SOLIDWORKS, 3D CAD, PDM, PLM

PDM vs. PLM: What's the Difference?

By Gabe Enright on March 26, 2015

Customers don't only come to TriMech to make a purchase, but also for advice and guidance to figure out the right solution that fits their business and meets their goals. Data management is an important aspect of these conversations because if you can't access your data it doesn't matter how great the software performs.

When we are working with companies who use SOLIDWORKS, the answer seems easy. Enterprise Data Solutions are the best way to manage design files. The conversation can quickly get challenging as we start throwing out more acronyms, and this is where I come in.

The questions I am most often asked are:

“We have a PLM system, do we need a PDM system too?”

“Can I use EPDM as my PLM system?”

“Do I need both?”

“Do I need either?”

The short, unhelpful answers that lead to a bigger discussion are: probably, probably not, maybe and most likely. So, let’s start at the beginning with the most basic question, “What are PLM and PDM?”

What is PDM?

PDM stands for Product Data Management. It was created for managing files associated with your product design. As CAD systems have gotten more sophisticated, their file SOLIDWORKS PDMstructures have also gotten more complex. SOLIDWORKS designs are made up of assembly files which are made up of part files and other assembly files. These files are then annotated with 2D drawings. All aspects are related and must be maintained so that their references are preserved. If your assembly can’t find the parts it needs, it's useless, and if it finds the wrong file it could be even more disastrous.

A PDM system organizes all the files associated with your designs, facilitates collaboration enabling multiple users to simultaneously work on a project and maintains version and revision control of designs, ensuring your design history is maintained. A designer can be working on a subsystem, while another works on the overall assembly and a third is creating 2D drawings of everything. Without a PDM system, it's not easy to ensure that everyone is not overwriting each other’s data or that everyone is working on the latest file versions.

>> Watch our On-Demand Webinar, Get To Know SOLIDWORKS PDM

What is PLM?

PLM stands for Product Lifecycle Management. This allows an organization to control all aspects of product configuration, not just the design data. From project inception to design to manufacture and even obsolescence, PLM is a tool that ties everything together. It's critical for complex products that encompass many different design elements.

PDM vs PLM

Let’s take an example of something most of us are carrying right now, a mobile phone. The phone has physical parts designed in 3D CAD, electronic components designed with an Electronics Development Agility (EDA) solution, software that runs the phone, packaging, user manuals, etc. Organizations need a way to capture all the information that defines their product. Different components require different types of documentation to do this. In a PLM system, a mechanical part may be simply represented by a PDF of the 2D drawing and neutral 3D output like a Parasolid file. Product packaging may have 2D drawings, as well as graphical artwork files used for printing. Each unique component will have the particular file types required to define it included. PLM also encapsulates the approvals associated with releasing and changing a product. This may be a requirement if they are a medical device manufacturer or subject to other certification like ISO. As this data is captured it may need to be accessed by Purchasing Departments, Quality Departments and even exported to an ERP system. PLM can provide proper access to all these data consumers.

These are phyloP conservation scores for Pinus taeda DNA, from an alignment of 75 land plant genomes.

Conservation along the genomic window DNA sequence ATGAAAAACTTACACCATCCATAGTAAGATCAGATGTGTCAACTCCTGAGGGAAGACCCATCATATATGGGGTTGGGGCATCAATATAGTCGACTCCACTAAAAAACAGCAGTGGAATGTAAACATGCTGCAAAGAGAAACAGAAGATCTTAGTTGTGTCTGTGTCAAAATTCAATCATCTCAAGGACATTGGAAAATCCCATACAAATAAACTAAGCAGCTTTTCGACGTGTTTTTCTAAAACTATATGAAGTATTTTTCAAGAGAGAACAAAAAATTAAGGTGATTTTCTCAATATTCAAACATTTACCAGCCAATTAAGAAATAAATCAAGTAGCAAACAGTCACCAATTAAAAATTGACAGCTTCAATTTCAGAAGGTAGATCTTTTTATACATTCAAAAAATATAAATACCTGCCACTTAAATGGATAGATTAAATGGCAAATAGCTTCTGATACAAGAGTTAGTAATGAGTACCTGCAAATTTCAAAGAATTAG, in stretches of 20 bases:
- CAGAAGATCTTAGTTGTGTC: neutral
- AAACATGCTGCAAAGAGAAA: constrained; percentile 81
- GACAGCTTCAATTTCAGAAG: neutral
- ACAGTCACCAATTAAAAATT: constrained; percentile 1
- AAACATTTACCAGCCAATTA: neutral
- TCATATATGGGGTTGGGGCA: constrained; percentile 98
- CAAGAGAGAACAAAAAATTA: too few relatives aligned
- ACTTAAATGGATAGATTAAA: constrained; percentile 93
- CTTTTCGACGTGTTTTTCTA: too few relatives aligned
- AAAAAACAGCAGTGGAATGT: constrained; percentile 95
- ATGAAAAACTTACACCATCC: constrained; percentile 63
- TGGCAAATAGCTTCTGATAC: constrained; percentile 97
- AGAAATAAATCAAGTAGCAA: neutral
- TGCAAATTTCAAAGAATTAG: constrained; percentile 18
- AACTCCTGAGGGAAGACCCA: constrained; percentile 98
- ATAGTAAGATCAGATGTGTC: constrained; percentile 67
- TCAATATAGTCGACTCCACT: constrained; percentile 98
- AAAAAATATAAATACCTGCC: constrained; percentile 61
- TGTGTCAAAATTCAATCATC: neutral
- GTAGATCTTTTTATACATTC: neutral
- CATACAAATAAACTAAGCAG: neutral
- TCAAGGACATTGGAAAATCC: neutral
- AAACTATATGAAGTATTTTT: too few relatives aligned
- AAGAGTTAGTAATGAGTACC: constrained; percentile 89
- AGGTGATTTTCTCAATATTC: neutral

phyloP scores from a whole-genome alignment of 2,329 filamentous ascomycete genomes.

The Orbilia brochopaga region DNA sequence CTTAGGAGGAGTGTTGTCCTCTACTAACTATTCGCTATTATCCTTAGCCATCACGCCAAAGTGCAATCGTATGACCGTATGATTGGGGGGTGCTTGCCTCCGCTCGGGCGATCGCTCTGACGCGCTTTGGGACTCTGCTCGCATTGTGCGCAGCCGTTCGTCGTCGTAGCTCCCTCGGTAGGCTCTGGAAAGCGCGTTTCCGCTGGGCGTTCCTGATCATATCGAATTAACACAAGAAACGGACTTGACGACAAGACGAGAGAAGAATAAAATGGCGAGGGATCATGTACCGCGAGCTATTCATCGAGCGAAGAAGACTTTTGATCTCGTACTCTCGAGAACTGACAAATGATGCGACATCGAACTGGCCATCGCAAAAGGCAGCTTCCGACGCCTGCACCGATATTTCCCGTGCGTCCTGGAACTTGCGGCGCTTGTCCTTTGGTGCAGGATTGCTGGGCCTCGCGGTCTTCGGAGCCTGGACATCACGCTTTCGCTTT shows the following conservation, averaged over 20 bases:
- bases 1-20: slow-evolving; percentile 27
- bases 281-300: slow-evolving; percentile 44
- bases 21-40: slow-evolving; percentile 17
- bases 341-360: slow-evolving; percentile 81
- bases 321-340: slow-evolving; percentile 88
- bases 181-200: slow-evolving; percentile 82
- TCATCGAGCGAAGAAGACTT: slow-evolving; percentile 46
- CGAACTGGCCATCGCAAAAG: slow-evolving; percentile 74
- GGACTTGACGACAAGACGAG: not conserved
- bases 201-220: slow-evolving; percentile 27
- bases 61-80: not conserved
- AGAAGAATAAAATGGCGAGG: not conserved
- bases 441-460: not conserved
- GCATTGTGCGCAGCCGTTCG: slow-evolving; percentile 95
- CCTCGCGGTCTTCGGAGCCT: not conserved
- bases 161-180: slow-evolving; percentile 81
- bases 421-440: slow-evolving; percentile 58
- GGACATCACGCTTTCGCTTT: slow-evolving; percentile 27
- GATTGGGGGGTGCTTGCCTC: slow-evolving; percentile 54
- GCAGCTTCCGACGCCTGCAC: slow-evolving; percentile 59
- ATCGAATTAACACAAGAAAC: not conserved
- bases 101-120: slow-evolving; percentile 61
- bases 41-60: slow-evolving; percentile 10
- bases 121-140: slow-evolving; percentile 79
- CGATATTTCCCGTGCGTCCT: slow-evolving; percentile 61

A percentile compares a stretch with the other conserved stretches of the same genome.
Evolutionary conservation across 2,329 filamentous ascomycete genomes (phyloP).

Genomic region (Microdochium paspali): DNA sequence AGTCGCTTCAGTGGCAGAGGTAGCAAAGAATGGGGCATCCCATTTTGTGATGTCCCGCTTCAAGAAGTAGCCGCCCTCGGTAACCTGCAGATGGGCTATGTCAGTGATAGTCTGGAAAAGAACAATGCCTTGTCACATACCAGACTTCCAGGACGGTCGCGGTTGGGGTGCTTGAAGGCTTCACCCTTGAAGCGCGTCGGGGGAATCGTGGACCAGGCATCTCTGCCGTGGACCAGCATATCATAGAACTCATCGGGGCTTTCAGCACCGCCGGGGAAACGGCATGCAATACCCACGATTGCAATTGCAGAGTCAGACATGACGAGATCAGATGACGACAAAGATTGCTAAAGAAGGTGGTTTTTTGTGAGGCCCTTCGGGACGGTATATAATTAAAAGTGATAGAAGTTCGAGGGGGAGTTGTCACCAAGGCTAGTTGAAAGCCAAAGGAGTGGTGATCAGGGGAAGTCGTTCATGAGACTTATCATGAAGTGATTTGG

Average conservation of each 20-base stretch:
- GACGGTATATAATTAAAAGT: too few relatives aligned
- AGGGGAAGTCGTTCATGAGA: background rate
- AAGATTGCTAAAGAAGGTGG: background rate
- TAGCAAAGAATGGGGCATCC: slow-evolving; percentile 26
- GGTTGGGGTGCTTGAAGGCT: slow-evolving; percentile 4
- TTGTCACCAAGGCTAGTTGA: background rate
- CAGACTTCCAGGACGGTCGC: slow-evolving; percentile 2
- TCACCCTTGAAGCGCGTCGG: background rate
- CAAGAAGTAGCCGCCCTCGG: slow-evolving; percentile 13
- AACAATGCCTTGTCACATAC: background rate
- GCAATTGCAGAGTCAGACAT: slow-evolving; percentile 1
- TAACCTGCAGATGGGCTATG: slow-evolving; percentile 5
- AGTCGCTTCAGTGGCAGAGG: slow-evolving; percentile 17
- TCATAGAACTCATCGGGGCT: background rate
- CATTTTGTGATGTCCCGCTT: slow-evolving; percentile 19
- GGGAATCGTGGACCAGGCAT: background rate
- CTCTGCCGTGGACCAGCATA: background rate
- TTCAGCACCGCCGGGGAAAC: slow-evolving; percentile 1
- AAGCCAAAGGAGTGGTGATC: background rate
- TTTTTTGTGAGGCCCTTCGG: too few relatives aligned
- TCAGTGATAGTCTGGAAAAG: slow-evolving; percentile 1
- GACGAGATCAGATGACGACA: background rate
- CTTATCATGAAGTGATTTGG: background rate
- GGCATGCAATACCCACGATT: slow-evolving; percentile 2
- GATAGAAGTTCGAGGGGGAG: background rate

What's the Confusion?

With my brief explanation of the two tools in general, you may be wondering where the confusion comes in. There, in fact, is a lot of overlap between many PDM and PLM solutions.

There are some PLM solutions that try to manage CAD files and their complex relationships. This can often be perilous as the PLM vendor must keep up with file version updates from the CAD vendor. A PLM system may have integrations to many CAD applications and to maintain them all can lead to customers being stuck on versions waiting for their CAD release to be supported. 

>> Watch our On-Demand Webinar, Roadmap for Enterprise Based Systems

PDM & PLM Overlap

PDM vs PLM DifferenceWhat about SOLIDWORKS PDM Professional? The software demo presented a lot of functionality that sounded like PLM. It's true, PDM Professional can do many PLM-like things. The software can handle multiple document types, a Bill of Materials (BOM) object and even Engineering Change processes. The difference here, is that at the end of the day PDM Professional manages files. As we start handling components that are represented by multiple files as described earlier, it's going to require additional work to represent that component. The BOM management in PDM Professional is also best at managing BOMs primarily based upon SOLIDWORKS assemblies and drawings.

Let me try to summarize this with a few simple conclusions:

Who needs PDM?

If you are designing with a modern Parametric CAD application like SOLIDWORKS, you can benefit from a PDM system.

When should I consider a PLM solution?

Do you have complex Bills of Materials that include multiple aspects such as Mechanical, Electrical and Software? Do you need advanced BOM management like redlining and rollups? Do you have advanced regulatory issues like FDA, ISO, RoHS or ITAR? Answering yes to any of these makes you a candidate for PLM. If you would like to learn more about TriMech’s PLM solution, you can request a quote.

Want to dive deeper into this subject? Watch our On-Demand Webinar, Roadmap for Enterprise Based Systems. 

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